In his latest book, Revolution in the Making: 3D Printers, Robots and the Future, Guy Rundle – whom I should disclose is a friend – makes a case that contemporary society is at the beginning of a social transformation, a technological revolution that will change the very social structures which dominates our lives. As is usually the case, Rundle’s book showcases his cutting edge sensibilities and his restless intellect. It’s a fascinating and zesty little book.
For the last fifty years, Rundle argues, we’ve experienced a revolution in information technology, one that has transformed our means of communication, but that has left the day-to-day facts of our lives – the working week, the way we produce and consume our material comforts – untouched. Factories, shopping centres, our everyday working lives are not much different from the way they were in the decades following the Second World War, even if globalisation has sent much of industry to the Third World.
According to Rundle, this is all about to change, with the development of 3D printers, robotics, the development of new nanotech materials like graphene and with emerging alternative energy sources.
Most of the book details Rundle’s journeys into the new worlds where engineers, scientists and inventors are developing these technologies. He travels across the US, the UK and Europe, and watches tumours cut with precision by medical robots, holds a sheet of material (graphene) one atom thick, and investigates 3D printers capable of self-reproducing. His journey takes him to high-tech labs at universities or private institutions, and – more interestingly – to ‘makerspaces’, grand semi-communal workspaces where developers work, quite often using ‘open source’ or collective processes. At their most radical edge, these makerspaces are run by radical libertarians or leftists – part-inventors, part utopian communalists – driven by the desire to democratise the technology and alleviate human suffering.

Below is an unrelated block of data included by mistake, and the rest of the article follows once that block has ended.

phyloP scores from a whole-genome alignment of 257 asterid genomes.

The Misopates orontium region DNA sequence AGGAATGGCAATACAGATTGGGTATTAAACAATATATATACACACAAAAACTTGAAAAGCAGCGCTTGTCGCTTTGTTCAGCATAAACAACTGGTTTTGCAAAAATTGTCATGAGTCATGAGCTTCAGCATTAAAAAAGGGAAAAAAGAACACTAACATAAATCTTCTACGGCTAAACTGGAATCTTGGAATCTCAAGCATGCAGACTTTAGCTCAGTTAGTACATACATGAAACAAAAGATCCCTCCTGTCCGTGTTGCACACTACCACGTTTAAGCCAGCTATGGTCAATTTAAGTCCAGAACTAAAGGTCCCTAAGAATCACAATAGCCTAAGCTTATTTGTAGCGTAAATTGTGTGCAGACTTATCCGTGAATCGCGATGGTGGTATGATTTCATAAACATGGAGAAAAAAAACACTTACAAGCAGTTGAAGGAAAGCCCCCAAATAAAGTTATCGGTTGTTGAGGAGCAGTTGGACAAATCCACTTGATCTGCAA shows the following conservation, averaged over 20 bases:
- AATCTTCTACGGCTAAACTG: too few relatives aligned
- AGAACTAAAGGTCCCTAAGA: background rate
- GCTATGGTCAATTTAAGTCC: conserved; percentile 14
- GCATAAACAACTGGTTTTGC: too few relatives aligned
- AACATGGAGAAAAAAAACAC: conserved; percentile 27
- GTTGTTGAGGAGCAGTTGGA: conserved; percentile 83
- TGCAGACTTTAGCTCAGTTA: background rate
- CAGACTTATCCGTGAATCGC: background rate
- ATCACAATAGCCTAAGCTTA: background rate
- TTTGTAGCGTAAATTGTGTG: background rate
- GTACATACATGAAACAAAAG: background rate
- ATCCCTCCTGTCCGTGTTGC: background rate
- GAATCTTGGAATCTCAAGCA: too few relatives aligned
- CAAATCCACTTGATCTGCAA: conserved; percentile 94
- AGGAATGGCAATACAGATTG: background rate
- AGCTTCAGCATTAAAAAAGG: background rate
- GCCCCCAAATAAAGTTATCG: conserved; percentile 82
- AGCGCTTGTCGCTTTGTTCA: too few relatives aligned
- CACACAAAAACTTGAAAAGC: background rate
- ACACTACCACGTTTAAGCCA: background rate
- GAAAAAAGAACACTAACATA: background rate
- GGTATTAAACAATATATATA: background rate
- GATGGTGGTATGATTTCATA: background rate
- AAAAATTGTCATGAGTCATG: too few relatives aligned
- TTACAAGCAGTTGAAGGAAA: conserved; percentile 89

It’s impossible, as Rundle notes, not to be swept away by the excitement of the inventors and their new technology. He explains that, for ‘those who take even a little interest in the subject it becomes entrancing and all-encompassing.’ Lest I underplay the argument, let him speak for himself: the new technologies of 3D printing, robotics, and alternative energy ‘could liberate the entire human species from brute domination by nature’s most life-denying forces (those of hunger, extreme climate, and disease), but could do so while offering an alternative to the routinised drudgery and waste of life that passes for work for so much of the population in much of the world today.’
What we have, as Rundle’s outlines in his final visionary conclusion, are the beginnings of a revolution that has the potential to disrupt capitalism and, in its interstices, build new, alternative ways of producing: versions of post-capitalism directly bypassing the deadening bureaucracies of state socialism that failed so spectacularly in the twentieth century. The distribution of the technology ‘could potentially provide the wider population with the tools to create forms and regions of countervailing power against centralisation.’ Not everyone will become a ‘maker’, though there might be 3D printers in garages around the world, printing out essential items for a minimal cost. For some time, he suggests, these systems will coexist, in all their messy complexity. Quite likely the capitalist system would coninue in crisis, as its mechanisms were undermined, and the utopian future will only ever be a vanishing end-point.
Still this is a kind of revolution akin to the industrial one – after it, everything will be forever changed.